When we finally reached the vicar, I apologised for our tardiness. He smiled back and replied “No worries. By the way, have you ever seen Starlight Express?” I gave a nervous laugh, shook my head, smiled and went back to sweating. Our Ian looked on vacantly for a few seconds before responding “I’ve never read it your majesty!”. I assumed at the time he thought Starlight Express was an astrological newspaper, I’ll have to ask him one day.
When the guests were finally settled on their pews, the organist struck up ‘Here comes the Bride’ causing me to turn my head and look toward the rear of the church.
In my line of sight a veiled shadow of white swept majestically down the aisle towards me. My heart skipped a beat, and there was dryness of mouth at this wondrous spectacle. It was a feeling that only lasted fleetingly, however, as when this vision reached me it turned out not to be Karen, but a neighbouring beekeeper in full regalia.
He had dashed in to advise the vicar that Karen maybe a little late due to his bees violently attacking her dad George at the gates of the church. A consequence of him wearing a lucky honeycomb on his head for the occasion.
Several minutes passed, but after a stiff whisky, and having his wounds attended to, George was ready to proceed and the service commenced.
Following the bee attack, the service went off without incident. That being said, I am convinced we’d chosen hymns for the service, not the medley of songs from Starlight Express, which had mysteriously appeared on the order of service sheet since last night’s wedding rehearsal.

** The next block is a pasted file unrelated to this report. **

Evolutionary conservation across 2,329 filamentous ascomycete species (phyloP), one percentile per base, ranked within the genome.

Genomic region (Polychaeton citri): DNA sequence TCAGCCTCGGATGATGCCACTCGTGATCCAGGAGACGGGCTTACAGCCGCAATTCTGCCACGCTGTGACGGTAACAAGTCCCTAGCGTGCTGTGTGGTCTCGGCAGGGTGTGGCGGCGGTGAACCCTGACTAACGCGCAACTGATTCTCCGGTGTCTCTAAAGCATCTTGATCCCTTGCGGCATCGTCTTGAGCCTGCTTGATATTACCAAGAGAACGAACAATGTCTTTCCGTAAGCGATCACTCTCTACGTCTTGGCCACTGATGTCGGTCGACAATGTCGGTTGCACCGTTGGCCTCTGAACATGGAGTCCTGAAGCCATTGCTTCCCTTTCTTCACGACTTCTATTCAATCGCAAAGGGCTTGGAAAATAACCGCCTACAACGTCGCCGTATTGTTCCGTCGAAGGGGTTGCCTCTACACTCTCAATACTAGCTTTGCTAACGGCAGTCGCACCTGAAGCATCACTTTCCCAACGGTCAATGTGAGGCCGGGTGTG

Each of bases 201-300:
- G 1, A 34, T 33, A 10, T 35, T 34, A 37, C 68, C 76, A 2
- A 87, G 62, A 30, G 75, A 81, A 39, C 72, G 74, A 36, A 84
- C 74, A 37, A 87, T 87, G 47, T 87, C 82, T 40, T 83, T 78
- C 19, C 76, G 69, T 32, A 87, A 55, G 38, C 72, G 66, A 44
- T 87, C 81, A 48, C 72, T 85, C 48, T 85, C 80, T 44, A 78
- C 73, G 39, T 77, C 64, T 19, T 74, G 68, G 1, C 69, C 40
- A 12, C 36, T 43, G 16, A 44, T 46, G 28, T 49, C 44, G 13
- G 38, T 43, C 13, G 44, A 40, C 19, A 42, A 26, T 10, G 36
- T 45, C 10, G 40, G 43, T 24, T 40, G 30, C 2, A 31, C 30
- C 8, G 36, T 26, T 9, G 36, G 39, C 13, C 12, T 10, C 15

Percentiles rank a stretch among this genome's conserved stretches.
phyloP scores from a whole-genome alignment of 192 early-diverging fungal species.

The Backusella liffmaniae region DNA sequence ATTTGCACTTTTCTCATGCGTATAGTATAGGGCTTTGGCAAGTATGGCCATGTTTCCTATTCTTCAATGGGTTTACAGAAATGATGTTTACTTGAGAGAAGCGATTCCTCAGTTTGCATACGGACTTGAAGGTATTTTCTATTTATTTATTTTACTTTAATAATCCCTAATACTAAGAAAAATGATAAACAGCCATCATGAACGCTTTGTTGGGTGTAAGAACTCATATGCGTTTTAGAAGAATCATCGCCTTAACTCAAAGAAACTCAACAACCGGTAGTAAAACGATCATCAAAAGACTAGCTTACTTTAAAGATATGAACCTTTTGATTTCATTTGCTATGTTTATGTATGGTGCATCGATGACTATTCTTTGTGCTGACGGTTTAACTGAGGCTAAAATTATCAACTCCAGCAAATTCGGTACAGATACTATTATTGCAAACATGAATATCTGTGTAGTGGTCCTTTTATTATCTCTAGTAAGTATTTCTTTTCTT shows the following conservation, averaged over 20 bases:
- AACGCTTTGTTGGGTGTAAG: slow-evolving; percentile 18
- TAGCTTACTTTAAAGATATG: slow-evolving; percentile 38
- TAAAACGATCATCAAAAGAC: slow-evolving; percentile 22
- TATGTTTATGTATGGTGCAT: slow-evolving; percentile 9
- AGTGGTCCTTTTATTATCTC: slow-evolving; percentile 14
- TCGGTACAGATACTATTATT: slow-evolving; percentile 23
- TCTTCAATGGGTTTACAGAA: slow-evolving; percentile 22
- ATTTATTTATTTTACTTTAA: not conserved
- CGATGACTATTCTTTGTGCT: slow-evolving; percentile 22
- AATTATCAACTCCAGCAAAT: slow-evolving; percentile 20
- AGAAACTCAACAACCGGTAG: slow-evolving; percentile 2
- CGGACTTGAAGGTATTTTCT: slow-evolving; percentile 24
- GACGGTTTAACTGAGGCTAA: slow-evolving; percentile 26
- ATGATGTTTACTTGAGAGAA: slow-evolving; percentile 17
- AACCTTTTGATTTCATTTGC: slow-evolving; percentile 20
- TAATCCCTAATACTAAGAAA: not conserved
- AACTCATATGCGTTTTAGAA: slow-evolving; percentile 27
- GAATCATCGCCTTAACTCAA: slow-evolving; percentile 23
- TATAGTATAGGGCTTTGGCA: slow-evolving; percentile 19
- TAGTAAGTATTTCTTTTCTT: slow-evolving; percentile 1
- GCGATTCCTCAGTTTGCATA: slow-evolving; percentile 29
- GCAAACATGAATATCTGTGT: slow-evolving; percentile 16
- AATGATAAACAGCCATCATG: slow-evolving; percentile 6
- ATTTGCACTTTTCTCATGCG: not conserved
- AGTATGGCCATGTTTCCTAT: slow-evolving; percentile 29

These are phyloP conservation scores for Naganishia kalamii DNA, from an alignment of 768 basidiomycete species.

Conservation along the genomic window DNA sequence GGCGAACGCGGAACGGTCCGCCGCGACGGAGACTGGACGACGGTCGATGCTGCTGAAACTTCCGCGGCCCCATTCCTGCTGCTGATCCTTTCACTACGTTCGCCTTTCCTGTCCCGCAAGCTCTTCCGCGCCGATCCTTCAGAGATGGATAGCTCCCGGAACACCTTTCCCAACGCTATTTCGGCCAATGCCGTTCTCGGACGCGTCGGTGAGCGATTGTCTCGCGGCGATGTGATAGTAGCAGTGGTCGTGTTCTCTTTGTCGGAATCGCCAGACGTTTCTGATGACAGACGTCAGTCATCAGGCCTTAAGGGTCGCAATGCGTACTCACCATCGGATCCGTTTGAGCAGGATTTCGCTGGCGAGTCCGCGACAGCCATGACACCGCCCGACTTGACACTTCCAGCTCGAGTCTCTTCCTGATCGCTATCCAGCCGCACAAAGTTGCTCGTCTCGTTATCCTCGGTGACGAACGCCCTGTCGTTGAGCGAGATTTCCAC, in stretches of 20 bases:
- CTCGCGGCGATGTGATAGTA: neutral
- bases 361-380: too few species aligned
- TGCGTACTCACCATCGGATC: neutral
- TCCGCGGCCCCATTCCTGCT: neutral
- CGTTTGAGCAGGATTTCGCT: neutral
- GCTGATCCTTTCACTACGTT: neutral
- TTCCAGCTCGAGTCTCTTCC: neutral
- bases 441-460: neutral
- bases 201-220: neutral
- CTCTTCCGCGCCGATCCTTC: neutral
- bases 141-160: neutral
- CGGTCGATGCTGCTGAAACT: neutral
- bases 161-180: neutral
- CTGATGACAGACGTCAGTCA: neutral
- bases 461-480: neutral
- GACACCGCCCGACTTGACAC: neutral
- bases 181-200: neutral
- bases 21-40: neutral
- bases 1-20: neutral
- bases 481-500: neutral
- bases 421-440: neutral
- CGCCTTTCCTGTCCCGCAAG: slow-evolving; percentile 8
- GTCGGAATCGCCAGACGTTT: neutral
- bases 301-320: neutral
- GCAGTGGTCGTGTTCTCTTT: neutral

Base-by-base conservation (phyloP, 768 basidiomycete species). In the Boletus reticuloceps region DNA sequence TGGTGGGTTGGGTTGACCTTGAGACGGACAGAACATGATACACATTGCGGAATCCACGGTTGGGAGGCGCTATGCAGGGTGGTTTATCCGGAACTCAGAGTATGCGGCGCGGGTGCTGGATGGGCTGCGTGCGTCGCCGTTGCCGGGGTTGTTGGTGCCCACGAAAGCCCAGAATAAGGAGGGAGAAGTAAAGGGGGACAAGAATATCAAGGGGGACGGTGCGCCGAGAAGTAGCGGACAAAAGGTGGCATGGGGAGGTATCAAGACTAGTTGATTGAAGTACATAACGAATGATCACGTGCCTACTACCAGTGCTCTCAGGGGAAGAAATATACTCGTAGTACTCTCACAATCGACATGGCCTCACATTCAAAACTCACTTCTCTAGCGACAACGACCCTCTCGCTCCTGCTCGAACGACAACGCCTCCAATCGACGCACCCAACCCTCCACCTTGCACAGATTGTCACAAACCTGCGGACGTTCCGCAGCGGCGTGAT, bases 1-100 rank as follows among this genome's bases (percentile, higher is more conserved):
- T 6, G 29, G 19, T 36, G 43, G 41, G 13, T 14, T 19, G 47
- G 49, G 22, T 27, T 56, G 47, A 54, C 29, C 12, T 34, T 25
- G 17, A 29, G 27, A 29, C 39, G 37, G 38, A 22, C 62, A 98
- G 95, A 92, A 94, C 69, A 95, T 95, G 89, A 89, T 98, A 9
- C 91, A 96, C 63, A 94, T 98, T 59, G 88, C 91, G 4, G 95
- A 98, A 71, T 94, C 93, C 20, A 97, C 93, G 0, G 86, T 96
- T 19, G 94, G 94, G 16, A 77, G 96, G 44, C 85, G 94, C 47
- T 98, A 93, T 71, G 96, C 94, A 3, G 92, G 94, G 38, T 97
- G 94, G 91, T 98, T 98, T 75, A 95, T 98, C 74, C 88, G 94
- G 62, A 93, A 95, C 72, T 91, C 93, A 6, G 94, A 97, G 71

As the service came towards it’s conclusion, Karen and I were pronounced man and wife. After signing the register, we proceeded back down the aisle to stand for the traditional photos outside, whilst striving manfully to avoid being blindsided by the out of control clergyman on skates.
Outside the photographer asked Karen and I if there was anywhere picturesque we’d like our official wedding photos taken. When your wedding is in Birtley a question like that is a bit of a conundrum as aesthetically pleasing views are of a premium in this featureless north east town.
After much debate our photographic memories of the day were captured outside of the Komatsu construction machinery factory. It won the accolade after beating Bimbi’s chip shop and Birtley baths in a game of paper, scissors and stone.
As we waited to be gathered together in the group photos, our Ian amused himself by throwing his top hat in the air to try land it on his head. I watched on intrigued by this game, wishing I could join him instead of making small talk about fork lifts with people I didn’t know from the Komatsu factory.
Once the photographs were finally completed, we headed towards the cars for an onward journey to the Red Lion in Chester-le-Street for the wedding reception.
As I climbed into the wedding car to join Karen, I loudly announced to my brother, who was alighting another car, “I’ll see you at the Red Lion, Ian!” He smiled back at me, winked and shouted back “No you wont! I’m off on a picnic!”
Occasionally during a quiet period, I sit meandering through our official wedding photographs, stirring a few memories from that memorable day in 1988. I’d look at them more but for some reason visually scanning these pictures gives me terrible gout.
On a recent viewing I flipped through the albums pages with a heart-warming glow. It evoked memories of happiness, thoughts of two families bonding and the mystery of who the hell was wearing a Komatsu uniform in the family group photo!